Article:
The sun that rises must also set and Japan, bathed in celestial light since their epic victory over the Springboks last weekend, ended their follow-up match in something approaching complete darkness. But there is always another day tomorrow.
More pertinently from the point of view of the Brave Blossoms and their high-calibre coaching team, there are nine days of rest, recuperation and reloading between now and their next match, against Samoa.
Despite losing yesterday by 35 points to the Scots, who were, by their distinctly un-Himalayan standards, unusually ruthless in maximising clear advantages in physical freshness and quality preparation time, Japan are still responsible for reducing their World Cup pool to an unholy mess. They were competitive enough for long enough here in Gloucester to suggest that when order is finally restored, they could yet find themselves fully involved in the qualification mix.
As Vern Cotter, the Scotland coach, was quick to indicate in the immediate aftermath of his side’s five-try, bonus-point victory, the team of the tournament to date are handsomely equipped to ask serious questions of their remaining opponents. “I wouldn’t say our victory was that convincing,” the New Zealander remarked. “There was a lot of pressure on the game for a long time because Japan are tough opponents: deft passers of the ball, very clever at changing angles, powerful yet good on their feet.”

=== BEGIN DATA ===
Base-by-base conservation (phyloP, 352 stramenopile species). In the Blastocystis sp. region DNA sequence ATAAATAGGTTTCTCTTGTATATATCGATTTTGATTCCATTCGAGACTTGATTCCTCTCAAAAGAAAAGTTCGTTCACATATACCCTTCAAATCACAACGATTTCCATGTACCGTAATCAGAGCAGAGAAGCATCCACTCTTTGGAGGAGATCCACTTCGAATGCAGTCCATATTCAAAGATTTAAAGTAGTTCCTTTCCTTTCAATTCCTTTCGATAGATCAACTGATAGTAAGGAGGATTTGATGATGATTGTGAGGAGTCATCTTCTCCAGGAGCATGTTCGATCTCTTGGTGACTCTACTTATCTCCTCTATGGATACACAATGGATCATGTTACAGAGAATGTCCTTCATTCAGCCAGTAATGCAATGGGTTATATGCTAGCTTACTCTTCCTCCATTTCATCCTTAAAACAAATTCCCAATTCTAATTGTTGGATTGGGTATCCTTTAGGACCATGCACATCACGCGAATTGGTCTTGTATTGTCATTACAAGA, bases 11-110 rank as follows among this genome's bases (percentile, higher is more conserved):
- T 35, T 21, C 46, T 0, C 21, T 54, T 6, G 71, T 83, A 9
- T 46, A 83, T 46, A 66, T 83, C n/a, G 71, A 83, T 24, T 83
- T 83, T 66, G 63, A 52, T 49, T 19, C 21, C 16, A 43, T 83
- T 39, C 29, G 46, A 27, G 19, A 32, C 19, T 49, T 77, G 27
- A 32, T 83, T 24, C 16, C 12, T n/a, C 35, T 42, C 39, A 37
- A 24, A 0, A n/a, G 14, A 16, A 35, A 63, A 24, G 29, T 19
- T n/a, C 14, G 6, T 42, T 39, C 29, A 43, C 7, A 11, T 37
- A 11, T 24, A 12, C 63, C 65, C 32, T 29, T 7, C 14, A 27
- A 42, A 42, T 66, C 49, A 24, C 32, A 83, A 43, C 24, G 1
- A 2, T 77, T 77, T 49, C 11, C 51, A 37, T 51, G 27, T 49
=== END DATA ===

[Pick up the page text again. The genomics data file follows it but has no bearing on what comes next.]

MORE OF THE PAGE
Cotter was not being generous for the sake of it: he knew only too well that until the contest tilted and tipped towards Scotland in the space of 15 minutes at the start of the second half, Japan were well placed to build on that wholly unexpected triumph over South Africa. Even though the underdogs were clearly a notch down from the outset – their captain Michael Leitch, such a force against the Boks, fumbled a couple of Scottish restarts for no good reason, and there were sure signs of scrummaging fragility early on – only five points separated the sides at the break.
This was in no small measure down to the Japanese full-back Ayumu Goromaru, who pulled off a try-saving cover tackle for all the ages on the Scotland wing Tommy Seymour on the brink at half-time, and to the Tongan-born No 8 Amanaki Lelei Mafi, who claimed the only touchdown of the opening period after the fiercest of line-out drives.
When the teams came back out, Mafi looked capable of winning the thing all on his own. Twice he ripped up the Scots with heavyweight runs that bordered on stampedes: while other back-rowers might trip the light fantastic in broken-field situations, this bloke was responsible for the breakages in the first place.
Unfortunately, he suffered a serious injury during the second rampage and left the field on a stretcher. Two stretchers, in fact: one on top of the other.
“We hope this is a new injury,” Jones said when asked about Mafi’s condition. “He dislocated his hip eight months ago and made a remarkable recovery, so we’re praying this has nothing to do with that issue.